Since the highest CCAmax was achieved in the M2 medium, which contained SPI as primary nitrogen source, M2 was chosen as the basis for supplementation with amino acids, according to the experimental design. Table 2 summarizes the two-level four-factor CCRD, with the ranges and levels of the independent variables (arginine, threonine, ornithine, and glutamate) and the corresponding CA concentrations after 72h of cultivation (response variable). The runs were conducted randomly in order to minimize errors in the experimental design. The results shown in Table 2 were used to evaluate the effects of the variables on the CA concentration and obtain the regression coefficients for the second order polynomial model. Statistica software (version 7.0) was employed for these analyses, adopting a 95% confidence level.

Table 2.

Ranges and levels of the independent variables, in coded and original units, according to the two-level four-factor CCRD, and results of CA concentration after 72h of cultivation.

Run  Independent variables (gL−1)CA concentration (mgL−1
  Arginine (x1Threonine (x2Ornithine (x3Glutamate (x4 
−1 (0.8)  −1 (0.36)  −1 (1.02)  −1 (2.04)  536.9 
+1 (2.4)  −1 (0.36)  −1 (1.02)  −1 (2.04)  502.9 
−1 (0.8)  +1 (1.08)  −1 (1.02)  −1 (2.04)  479.1 
+1 (2.4)  +1 (1.08)  −1 (1.02)  −1 (2.04)  422.3 
−1 (0.8)  −1 (0.36)  +1 (3.06)  −1 (2.04)  311.8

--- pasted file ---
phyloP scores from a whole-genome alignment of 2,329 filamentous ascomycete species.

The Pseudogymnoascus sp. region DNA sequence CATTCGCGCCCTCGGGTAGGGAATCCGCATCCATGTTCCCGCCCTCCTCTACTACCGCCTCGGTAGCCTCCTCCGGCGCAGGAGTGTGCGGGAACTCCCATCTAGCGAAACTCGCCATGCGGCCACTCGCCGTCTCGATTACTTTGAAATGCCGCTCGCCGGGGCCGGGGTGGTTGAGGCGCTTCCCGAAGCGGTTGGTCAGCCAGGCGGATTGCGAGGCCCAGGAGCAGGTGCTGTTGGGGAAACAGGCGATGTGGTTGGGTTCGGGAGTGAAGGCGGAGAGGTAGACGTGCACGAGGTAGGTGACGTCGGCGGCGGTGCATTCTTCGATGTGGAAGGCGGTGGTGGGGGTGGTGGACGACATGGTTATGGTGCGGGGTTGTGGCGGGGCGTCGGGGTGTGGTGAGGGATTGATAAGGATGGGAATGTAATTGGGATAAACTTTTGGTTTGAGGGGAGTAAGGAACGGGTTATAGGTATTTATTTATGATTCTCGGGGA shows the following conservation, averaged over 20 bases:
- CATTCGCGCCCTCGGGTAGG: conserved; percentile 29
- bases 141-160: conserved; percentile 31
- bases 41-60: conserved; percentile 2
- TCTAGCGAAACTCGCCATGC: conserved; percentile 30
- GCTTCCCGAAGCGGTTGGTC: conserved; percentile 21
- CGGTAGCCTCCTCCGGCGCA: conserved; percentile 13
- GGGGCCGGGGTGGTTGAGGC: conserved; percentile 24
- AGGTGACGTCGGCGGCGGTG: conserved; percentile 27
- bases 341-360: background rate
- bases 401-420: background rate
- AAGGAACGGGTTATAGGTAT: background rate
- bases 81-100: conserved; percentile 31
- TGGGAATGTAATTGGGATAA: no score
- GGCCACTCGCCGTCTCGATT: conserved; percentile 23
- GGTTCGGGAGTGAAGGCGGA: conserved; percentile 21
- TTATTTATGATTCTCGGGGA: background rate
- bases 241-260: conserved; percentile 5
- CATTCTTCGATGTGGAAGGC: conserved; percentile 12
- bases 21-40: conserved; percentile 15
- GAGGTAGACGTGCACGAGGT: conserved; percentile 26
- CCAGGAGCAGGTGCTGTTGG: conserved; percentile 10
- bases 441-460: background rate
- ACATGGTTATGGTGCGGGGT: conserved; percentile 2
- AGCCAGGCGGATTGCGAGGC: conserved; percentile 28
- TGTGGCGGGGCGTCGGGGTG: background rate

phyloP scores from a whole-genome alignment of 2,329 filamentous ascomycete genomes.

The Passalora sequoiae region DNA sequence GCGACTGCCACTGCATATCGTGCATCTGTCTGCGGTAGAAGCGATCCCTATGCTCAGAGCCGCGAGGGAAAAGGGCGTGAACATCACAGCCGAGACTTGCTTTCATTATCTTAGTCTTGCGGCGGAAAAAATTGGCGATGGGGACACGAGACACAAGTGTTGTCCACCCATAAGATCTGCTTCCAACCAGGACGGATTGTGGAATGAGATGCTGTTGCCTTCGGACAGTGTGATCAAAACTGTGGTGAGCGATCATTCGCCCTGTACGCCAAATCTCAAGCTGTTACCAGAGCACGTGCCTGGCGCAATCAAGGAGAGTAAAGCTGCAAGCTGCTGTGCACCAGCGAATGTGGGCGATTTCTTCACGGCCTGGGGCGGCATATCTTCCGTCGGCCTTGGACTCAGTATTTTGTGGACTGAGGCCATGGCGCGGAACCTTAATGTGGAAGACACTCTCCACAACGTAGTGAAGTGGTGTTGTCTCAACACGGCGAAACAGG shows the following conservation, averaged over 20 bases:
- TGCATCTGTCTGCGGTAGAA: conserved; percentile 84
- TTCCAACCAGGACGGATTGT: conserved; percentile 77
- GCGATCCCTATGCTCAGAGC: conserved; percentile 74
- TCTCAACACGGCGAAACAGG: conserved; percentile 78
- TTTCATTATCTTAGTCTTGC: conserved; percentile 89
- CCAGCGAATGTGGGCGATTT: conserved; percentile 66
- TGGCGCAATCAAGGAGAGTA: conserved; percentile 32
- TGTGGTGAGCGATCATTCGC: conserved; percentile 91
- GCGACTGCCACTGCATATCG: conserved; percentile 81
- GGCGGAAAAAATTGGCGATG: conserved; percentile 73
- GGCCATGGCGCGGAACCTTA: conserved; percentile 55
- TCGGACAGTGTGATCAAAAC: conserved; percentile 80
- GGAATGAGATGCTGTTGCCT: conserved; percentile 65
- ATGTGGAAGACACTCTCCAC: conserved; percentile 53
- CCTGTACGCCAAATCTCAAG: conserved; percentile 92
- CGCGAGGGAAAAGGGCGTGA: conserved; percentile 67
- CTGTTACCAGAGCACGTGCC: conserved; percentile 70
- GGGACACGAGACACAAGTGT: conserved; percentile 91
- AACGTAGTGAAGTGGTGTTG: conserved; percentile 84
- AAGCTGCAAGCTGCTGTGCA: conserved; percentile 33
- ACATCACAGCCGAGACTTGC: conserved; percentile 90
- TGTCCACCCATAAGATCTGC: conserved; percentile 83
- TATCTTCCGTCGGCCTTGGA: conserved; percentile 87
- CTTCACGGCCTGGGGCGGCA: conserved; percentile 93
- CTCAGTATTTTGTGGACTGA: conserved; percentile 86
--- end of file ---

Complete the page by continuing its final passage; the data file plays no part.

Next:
+1 (2.4)  −1 (0.36)  +1 (3.06)  −1 (2.04)  262.5 
−1 (0.8)  +1 (1.08)  +1 (3.06)  −1 (2.04)  300.0 
+1 (2.4)  +1 (1.08)  +1 (3.06)  −1 (2.04)  403.3 
−1 (0.8)  −1 (0.36)  −1 (1.02)  +1 (6.12)  24.6 
10  +1 (2.4)  −1 (0.36)  −1 (1.02)  +1 (6.12)  0.0 
11  −1 (0.8)  +1 (1.08)  −1 (1.02)  +1 (6.12)  0.0 
12  +1 (2.4)  +1 (1.08)  −1 (1.02)  +1 (6.12)  1.9 
13  −1 (0.8)  −1 (0.36)  +1 (3.06)  +1 (6.12)  58.8 
14  +1 (2.4)  −1 (0.36)  +1 (3.06)  +1 (6.12)  7.6 
15  −1 (0.8)  +1 (1.08)  +1 (3.06)  +1 (6.12)  35.5 
16  +1 (2.4)  +1 (1.08)  +1 (3.06)  +1 (6.12)  0.0 
17  0 (1.6)  0 (0.72)  0 (2.04)  0 (4.08)  173.9 
18  0 (1.6)  0 (0.72)  0 (2.04)  0 (4.08)  175.8 
19  −2 (0.0)  0 (0.72)  0 (2.04)  0 (4.08)  234.1 
20  +2 (3.2)  0 (0.72)  0 (2.04)  0 (4.08)  100.0 
21  0 (1.6)  −2 (0.0)  0 (2.04)  0 (4.08)  392.4 
22  0 (1.6)  +2 (1.44)  0 (2.04)  0 (4.08)  145.5 
23  0 (1.6)  0 (0.72)  −2 (0.0)  0 (4.08)  14.7 
24  0 (1.6)  0 (0.72)  +2 (4.08)  0 (4.08)  9.0 
25  0 (1.6)  0 (0.72)  0 (2.04)  −2 (0.0)  717.1 
26  0 (1.6)  0 (0.72)  0 (2.04)  +2 (8.16)  1.9 

The Pareto diagram shown in Fig. 2 illustrates the influence of the independent variables on the CA concentration, considering the effects of linear (l) and quadratic (q) terms. The horizontal bars show the magnitudes of the effects and the vertical line (p=0.05) indicates the limit above which an effect was considered statistically significant. It can be seen that CA production was significantly influenced by glutamate and ornithine. The linear effect of glutamate was most important in reducing the CA concentration. Although the quadratic term for glutamate showed a positive effect, the negative effect of the linear term was considerably higher. Ornithine also had a negative effect on CA production.

Fig. 2.
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Pareto diagram for CA concentration, at a 95% confidence level.